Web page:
I was pondering the gender issues in the suicide bombing of the commander of the Sri Lankan army when it came to light that the suicide bomber was indeed pregnant. An editorial in the Divayina, used the news to take a jab at women activists. Where are these so called women activists, the editor asked, when women are used so blatantly by the tigers. What women’s issue? It is a ‘means’ issue stupid. Whatever it takes to get the job done–women, children, and now the unborn.
Terrorism did have its gender issues, but then those were the good old days of terrorism, if there ever can be such a thing.
Remember Leila Khaled?
If you were school girl in the 60s you would. I was one and I do. Leila Khaled was the 25-year old who high-jacked a plane in 1969 for the Palestinian Cause. It was the TWA 840 bound to Athens from Rome. Leila was slip of a woman, beautiful, with high cheekbones, an Arabic Audrey Hepburn. She immediately became a pin-up for revolutionaries as well as for school-girls in comfortable boarding schools.
She underwent plastic surgery and tried her second high jacking but was wrestled down by a crew that was prepared. She held two hand grenades but did not use them because the instructions were to use them only to threaten or defend but not harm. Today she lives in Jordan, not active as she likes but involved enough.
There was no doubt Leila was committed to her cause but her gender certainly had something to do with her being there. Another Palestinian man with a dark beard and piercing eyes would have made the high jacking of the TWA just another act of terrorism. But Leila made it sexy.
Anoja, the suicide bomber, was apparently chosen because of her looks and her middle class appearance. Her sexuality and class were used to ward off suspicions. But there end similarities. Anoja’s instructions were to kill her unborn and as many as it takes. She ended up with her head on a tree-top, a limb on the road and the rest of her body with its growing life, blown up into pieces. Good old days of terrorism are no more. No subtleties. No more image building. What ever it takes—men, women or children or even the unborn.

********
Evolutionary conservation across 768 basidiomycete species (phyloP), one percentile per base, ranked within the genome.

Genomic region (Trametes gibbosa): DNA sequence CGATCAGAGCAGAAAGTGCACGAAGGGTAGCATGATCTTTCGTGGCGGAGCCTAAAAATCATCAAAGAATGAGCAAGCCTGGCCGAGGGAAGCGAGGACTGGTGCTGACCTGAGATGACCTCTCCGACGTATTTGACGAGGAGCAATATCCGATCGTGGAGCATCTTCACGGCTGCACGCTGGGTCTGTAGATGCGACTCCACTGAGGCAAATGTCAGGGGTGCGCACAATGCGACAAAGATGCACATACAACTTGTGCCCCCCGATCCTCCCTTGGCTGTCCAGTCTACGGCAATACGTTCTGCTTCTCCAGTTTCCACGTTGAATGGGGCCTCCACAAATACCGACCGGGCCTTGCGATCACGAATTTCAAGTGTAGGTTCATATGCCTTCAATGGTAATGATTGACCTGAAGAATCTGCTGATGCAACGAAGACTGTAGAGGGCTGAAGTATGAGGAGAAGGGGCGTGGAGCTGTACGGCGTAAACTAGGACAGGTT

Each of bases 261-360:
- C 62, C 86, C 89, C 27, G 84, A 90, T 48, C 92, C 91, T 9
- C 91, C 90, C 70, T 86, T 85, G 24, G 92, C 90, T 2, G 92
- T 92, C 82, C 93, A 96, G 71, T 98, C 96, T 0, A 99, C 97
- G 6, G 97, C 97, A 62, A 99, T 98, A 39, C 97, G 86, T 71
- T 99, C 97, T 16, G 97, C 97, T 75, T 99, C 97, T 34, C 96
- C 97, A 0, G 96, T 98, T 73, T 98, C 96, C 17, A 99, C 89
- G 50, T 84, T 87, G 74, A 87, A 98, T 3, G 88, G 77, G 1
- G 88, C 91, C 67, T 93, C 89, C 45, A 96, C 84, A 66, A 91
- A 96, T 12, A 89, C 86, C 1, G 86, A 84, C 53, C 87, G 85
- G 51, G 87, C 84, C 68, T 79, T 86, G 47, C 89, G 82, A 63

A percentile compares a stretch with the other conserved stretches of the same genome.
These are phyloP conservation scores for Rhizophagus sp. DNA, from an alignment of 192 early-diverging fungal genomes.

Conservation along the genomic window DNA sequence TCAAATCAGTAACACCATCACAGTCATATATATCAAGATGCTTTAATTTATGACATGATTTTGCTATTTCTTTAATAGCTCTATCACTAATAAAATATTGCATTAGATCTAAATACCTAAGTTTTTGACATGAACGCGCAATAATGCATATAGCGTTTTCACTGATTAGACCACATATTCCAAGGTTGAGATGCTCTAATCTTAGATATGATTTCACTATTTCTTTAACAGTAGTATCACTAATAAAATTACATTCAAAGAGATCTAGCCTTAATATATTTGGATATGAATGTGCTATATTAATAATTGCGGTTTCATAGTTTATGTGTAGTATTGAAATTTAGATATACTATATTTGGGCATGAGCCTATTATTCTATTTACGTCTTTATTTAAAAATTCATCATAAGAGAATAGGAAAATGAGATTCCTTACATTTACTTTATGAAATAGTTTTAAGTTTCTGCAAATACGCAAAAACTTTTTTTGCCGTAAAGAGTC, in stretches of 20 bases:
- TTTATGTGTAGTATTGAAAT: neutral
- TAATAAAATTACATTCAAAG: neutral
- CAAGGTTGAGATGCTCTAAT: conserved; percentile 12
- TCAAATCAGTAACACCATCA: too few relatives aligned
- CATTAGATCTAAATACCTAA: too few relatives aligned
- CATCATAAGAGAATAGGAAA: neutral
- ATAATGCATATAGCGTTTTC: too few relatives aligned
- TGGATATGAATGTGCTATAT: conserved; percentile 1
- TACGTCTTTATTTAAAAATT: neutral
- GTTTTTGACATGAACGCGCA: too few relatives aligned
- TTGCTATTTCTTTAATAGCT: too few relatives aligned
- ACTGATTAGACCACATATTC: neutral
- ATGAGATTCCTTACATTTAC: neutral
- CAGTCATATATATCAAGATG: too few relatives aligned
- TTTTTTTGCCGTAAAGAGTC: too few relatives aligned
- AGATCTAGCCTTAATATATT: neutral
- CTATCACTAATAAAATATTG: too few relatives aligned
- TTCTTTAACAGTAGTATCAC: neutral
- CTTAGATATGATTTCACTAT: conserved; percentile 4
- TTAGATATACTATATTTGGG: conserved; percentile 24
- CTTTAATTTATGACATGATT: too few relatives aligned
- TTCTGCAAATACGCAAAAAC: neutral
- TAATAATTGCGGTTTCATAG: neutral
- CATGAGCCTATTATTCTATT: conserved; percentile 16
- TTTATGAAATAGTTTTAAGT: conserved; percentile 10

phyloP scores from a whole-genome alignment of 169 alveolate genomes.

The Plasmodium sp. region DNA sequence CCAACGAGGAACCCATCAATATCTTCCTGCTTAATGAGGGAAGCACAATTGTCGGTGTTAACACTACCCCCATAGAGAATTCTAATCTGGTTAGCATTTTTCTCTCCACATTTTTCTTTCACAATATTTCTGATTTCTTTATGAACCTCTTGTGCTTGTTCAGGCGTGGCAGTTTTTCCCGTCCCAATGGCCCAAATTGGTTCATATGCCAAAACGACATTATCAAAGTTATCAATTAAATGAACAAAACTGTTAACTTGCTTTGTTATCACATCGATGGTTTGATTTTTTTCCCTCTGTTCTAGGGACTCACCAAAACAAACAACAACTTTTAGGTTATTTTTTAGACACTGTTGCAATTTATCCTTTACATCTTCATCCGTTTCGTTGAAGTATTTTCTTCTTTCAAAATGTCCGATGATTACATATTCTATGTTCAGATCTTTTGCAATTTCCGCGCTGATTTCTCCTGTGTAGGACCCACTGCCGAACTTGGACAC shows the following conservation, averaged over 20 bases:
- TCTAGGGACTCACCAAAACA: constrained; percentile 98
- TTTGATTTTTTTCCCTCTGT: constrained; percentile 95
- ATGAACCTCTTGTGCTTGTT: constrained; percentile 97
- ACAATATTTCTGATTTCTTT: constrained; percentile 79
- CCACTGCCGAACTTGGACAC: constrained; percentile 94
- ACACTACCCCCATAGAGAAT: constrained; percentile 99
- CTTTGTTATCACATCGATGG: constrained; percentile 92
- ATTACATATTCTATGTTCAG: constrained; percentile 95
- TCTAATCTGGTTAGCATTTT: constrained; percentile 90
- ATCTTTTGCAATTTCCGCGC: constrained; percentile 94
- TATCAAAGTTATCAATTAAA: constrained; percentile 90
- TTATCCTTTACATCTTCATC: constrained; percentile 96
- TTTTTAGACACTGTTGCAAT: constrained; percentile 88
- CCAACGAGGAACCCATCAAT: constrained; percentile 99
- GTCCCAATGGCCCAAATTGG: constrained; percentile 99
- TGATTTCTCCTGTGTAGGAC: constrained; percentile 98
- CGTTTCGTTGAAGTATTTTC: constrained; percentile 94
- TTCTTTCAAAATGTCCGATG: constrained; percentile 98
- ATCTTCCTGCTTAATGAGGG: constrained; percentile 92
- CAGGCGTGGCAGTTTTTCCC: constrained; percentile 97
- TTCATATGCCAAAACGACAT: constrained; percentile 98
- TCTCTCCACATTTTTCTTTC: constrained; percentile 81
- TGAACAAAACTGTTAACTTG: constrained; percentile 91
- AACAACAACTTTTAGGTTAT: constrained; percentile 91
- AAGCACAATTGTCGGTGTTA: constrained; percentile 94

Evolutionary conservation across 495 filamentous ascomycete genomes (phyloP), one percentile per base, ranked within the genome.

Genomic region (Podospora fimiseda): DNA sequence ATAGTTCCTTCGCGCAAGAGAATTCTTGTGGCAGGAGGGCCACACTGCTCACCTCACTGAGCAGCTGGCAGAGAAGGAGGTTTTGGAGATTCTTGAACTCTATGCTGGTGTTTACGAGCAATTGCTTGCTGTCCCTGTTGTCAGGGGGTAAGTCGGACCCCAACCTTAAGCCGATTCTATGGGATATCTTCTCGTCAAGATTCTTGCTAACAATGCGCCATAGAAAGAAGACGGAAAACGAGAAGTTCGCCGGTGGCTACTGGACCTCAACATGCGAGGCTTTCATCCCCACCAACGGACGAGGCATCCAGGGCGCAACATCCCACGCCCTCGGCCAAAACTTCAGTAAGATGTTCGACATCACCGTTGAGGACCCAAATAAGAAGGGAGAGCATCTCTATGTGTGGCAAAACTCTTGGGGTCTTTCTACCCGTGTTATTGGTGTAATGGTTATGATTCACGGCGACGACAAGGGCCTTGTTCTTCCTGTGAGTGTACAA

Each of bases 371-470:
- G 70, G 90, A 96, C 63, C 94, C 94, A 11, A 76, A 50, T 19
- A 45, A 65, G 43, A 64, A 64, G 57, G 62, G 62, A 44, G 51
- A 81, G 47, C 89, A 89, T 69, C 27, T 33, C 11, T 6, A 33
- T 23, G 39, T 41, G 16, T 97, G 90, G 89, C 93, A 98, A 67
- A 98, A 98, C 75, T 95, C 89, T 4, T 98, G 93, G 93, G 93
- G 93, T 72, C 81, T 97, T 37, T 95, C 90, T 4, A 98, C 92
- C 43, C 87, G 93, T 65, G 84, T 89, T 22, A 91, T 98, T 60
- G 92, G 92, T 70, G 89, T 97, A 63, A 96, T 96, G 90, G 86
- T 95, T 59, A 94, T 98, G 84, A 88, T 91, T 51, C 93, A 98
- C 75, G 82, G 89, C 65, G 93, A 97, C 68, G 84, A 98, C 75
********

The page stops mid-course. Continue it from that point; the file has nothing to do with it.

It is time to look beyond Prabaharan and focus our attention on those who are in his grips. Let us negotiate peace with terrorists, and above all, reach out to the people. Buddhists have a way of reaching out to anybody, even the invisible! As the Buddha taught us,
What ever living beings there may be,
Without exception; weak or strong;
Long or large; medium, short,
Subtle or gross;
Visible or invisible;
Living near or far;
Born or coming to birth;
May all beings have happy minds!
(From the Karaniya Metta Sutra or Discourse on Loving Kindness)
Let us hope and pray this is the beginning of the awakening of the metta in the Southern Buddhists, specially the angry robed ones. Metta is like the right-of-way in driving. It is something to be given, not taken or expected of others, if we want safety on the road for all. Same for peace.